How to ensure your money is well spent with the right law firm during litigation

Gerald Knapton, Partner, Ropers Majeski Kohn & Bentley PC

No one likes to be involved in a lawsuit — especially since they can be so expensive. However, if it should happen to your business, it’s important to not only hire the right lawyer but also to make sure you’re getting your money’s worth from that lawyer.
You need to be aware of how much the litigation will end up costing you in order to make an informed decision about whether or not you want to go through with it, or to settle.
“You might want a very long, involved budget that says how much it’s going to be for certain things. Try to get that in writing,” says Gerald Knapton, partner at Ropers Majeski Kohn & Bentley PC.
“When the bills come in, you and your accounts payable staff should follow and make sure that it seems to be staying within the budget. If the actual invoices exceed the budget by more than 10 percent, have a discussion with the lawyer to find out what’s going on.”
Smart Business spoke with Knapton about what to look for when hiring a lawyer — questions you should ask and how to make sure your dollars are being used properly.

What’s the first question a business owner should consider when looking for a lawyer?

“How much is this going to cost me?” Employers need to have that clearly in mind, but it’s hard to tell sometimes. It’s important to understand the costs on the average case and then try to position yourself at the bottom end of that range, if at all possible.
The best way to do that is ask your lawyer if they have data. Lawyers are resistant to answering how much a case will cost, but push them. Write down the estimate and confirm it in an email, and don’t stop there. Once you’re 60 to 90 days into the case, come back and ask for a revised estimate. That is the key, because while a good, honest lawyer will give you their best shot at the beginning, they are just estimating based on their experience.

What price points should you negotiate with the law firm?

You should negotiate the hourly rate, costs and what’s going to be included in the costs at the beginning. You also should spell out in your retainer agreement the form of the bills. If you don’t do this, some law firms won’t bill in tenths of an hour, which is the standard.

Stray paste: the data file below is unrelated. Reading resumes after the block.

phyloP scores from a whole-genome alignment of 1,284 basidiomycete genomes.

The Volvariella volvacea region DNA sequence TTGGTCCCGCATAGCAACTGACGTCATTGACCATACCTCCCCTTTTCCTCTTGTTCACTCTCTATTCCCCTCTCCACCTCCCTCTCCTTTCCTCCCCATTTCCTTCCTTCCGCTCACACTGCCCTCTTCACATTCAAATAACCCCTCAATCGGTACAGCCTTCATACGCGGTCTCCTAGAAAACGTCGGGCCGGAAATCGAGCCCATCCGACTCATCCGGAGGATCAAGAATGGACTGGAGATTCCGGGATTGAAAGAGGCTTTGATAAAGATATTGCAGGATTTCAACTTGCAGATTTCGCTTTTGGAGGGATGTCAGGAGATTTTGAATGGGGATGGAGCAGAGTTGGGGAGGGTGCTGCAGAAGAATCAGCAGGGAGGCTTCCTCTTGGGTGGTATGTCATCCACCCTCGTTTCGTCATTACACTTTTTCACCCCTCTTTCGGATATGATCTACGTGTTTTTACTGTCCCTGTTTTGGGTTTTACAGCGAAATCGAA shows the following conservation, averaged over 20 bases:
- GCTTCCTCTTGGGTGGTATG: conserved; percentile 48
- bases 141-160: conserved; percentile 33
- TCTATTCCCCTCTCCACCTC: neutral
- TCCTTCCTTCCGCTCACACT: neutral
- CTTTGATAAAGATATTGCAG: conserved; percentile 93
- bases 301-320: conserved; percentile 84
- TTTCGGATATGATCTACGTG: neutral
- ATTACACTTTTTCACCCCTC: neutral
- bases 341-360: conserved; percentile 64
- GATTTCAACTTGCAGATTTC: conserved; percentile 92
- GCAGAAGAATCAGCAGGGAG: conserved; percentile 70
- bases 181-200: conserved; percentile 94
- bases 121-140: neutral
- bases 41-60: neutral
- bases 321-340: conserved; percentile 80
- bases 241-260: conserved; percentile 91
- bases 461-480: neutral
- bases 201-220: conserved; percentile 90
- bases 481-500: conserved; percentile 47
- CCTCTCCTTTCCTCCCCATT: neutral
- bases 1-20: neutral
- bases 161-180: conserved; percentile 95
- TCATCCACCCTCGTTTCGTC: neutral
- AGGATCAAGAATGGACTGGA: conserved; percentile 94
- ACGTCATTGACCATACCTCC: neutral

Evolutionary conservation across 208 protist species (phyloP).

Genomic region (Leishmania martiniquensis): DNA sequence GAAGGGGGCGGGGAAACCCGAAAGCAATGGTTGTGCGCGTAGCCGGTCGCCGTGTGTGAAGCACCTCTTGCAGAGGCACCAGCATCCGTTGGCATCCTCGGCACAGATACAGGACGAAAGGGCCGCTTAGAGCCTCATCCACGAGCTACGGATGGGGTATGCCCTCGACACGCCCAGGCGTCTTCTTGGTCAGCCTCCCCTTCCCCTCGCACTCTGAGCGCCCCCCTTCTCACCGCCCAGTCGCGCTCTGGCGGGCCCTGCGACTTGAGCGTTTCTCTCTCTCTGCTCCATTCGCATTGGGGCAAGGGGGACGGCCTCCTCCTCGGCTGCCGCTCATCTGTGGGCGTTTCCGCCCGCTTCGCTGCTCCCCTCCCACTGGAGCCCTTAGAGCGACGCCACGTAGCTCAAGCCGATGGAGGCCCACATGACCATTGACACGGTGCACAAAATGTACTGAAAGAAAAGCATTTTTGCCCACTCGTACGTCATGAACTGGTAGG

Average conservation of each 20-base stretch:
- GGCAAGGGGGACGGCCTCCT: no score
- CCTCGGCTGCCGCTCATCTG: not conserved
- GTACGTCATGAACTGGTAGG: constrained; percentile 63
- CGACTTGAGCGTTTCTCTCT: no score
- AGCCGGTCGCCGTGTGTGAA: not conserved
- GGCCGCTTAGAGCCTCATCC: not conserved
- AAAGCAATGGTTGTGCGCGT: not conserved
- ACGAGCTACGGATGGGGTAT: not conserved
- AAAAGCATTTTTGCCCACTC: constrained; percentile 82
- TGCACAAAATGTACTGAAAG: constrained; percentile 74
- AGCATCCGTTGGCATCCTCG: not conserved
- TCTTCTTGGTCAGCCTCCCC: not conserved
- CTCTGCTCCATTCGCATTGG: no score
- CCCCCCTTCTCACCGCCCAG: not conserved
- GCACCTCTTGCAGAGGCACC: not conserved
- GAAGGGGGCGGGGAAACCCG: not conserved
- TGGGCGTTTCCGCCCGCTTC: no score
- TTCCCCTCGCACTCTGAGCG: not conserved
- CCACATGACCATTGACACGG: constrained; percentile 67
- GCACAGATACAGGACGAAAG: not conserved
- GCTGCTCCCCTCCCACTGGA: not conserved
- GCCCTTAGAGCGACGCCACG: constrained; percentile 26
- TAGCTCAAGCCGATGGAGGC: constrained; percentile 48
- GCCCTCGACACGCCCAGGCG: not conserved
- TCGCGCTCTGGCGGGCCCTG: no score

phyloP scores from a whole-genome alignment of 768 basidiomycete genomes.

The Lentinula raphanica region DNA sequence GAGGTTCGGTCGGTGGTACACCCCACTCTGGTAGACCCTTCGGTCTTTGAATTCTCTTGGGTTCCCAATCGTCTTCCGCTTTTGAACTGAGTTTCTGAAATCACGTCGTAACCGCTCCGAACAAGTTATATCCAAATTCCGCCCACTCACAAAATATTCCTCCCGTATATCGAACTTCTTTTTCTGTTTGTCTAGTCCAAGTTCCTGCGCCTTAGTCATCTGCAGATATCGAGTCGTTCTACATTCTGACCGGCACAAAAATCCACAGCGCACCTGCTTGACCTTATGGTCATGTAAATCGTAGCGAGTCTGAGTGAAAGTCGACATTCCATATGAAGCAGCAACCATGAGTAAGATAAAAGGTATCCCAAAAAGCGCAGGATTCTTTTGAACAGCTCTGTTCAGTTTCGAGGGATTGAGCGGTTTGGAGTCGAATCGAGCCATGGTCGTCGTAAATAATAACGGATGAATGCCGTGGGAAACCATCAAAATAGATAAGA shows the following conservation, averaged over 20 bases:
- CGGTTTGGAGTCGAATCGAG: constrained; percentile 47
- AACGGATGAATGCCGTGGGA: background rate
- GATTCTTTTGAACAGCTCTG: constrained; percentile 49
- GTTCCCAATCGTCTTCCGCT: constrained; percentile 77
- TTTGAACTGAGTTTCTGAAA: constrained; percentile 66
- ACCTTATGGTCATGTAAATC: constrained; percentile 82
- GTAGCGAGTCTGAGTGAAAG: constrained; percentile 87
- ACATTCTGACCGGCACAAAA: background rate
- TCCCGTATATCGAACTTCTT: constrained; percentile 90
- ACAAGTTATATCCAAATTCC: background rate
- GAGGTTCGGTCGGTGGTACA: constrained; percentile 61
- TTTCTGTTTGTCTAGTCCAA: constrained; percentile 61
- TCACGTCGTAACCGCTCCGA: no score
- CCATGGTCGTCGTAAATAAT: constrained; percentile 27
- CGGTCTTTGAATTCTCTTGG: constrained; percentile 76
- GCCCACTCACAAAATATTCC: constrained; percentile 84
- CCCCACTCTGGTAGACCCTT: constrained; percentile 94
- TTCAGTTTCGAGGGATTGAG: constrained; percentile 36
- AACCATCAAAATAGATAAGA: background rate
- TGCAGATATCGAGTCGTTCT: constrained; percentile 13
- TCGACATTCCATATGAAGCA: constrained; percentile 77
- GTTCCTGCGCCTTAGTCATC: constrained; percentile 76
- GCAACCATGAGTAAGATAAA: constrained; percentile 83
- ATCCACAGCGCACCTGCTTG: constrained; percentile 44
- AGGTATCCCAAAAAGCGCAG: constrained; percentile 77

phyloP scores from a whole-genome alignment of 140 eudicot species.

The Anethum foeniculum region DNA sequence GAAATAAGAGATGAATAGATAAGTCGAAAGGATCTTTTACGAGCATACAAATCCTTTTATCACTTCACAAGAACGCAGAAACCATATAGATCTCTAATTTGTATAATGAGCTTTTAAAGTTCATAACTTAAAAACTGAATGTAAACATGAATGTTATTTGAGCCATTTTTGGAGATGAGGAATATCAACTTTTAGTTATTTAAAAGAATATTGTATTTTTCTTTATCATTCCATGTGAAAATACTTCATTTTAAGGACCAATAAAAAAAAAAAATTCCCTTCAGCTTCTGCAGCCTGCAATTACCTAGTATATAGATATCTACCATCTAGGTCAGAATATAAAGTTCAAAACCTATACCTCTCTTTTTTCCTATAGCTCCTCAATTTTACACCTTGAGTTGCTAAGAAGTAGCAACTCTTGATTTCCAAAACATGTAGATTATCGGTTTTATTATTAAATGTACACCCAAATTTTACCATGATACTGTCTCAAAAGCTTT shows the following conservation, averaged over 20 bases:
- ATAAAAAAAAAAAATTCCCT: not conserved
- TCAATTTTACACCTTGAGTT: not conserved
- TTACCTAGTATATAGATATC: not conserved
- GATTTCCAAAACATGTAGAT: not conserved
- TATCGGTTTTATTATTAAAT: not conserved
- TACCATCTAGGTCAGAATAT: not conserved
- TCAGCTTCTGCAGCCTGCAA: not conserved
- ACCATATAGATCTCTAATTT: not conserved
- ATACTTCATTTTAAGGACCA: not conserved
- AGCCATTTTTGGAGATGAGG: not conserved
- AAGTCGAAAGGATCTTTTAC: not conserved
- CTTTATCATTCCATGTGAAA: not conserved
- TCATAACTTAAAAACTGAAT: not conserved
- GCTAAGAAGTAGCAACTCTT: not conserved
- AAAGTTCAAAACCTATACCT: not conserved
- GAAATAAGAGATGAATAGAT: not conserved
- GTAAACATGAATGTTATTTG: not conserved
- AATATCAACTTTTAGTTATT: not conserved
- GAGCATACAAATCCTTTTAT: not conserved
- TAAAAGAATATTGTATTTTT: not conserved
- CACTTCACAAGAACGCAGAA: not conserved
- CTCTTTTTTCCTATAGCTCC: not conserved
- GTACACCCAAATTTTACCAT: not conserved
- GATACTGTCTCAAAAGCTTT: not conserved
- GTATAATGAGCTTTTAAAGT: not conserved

Make sure the firm does not block bill — that is, if there’s a day when they worked 10 hours on nine different matters, have them break it down and explain how much time for each of those discrete items; they’re kept honest by having to put down actual time for actual work done.

What do you do in the case of a fee dispute?

As soon as the bills appear to be exceeding either what you’ve paid in the past, or what your budget said it was going to be the cost, you complain. You work your way up the chain talking to the relationship partner at the firm, then the managing partner of the office, and if necessary, you go up to the firm’s managing partner. Usually, if you’re not asking for free services, that works well and you wind up getting a good hearing.
You can always complain to the L.A. County Bar Association; they have a wonderful program — the Mandatory Fee Arbitration Program — where a client can come and ask professionals look at their bills.
The L.A. County Bar Association Dispute Resolution Services (DRS) allows you to do both mediation and arbitration. If it comes to the point where you and your firm really can’t agree, then you might mention the idea of Mandatory Fee Arbitration to your firm. The lawyers will treat you differently because they don’t want to go through this program. If a client requests it, a lawyer has to go along with it.

What are some other cost-saving tips?

If you can shift away from an hourly rate and go to a flat fee, or a monthly cap, that can save you approximately 5 to 10 percent. Remember that 97 percent of cases are settled. You always want a provision in your agreement that says if the case is settled, the fee will be adjusted.
It’s also worthwhile to look at the amount of documents that are going to be at issue, which is the biggest single factor driving cost in today’s litigation. Electronic programs are now being used to sort documents, and that’s been developed to enable you to perform predictive coding. You can run some samples and find out with 99.9 percent probability all of the documents that might be implicated by your request, especially with the in-house help of a sophisticated IT department. This will cut your costs down dramatically.
In addition, there should be continued discussion about how the documents will be handled. Who’s going to do it? How can we do it more cheaply? Can we do predictive coding? Can we do it some way that will reduce the cost of that?

What else can you do if you’re going to trial?

The first thing you ought to do, if you’re a defendant, is tender this claim to your insurance company. If you don’t tender, the insurance companies will probably deny the claim based on failure to tender. You may even want to try to buy insurance; you can sometimes get insurance with the disclosure that it is existing litigation.

Gerald Knapton is a partner at Ropers Majeski Kohn & Bentley. Reach him at (213) 312-2016 or [email protected]

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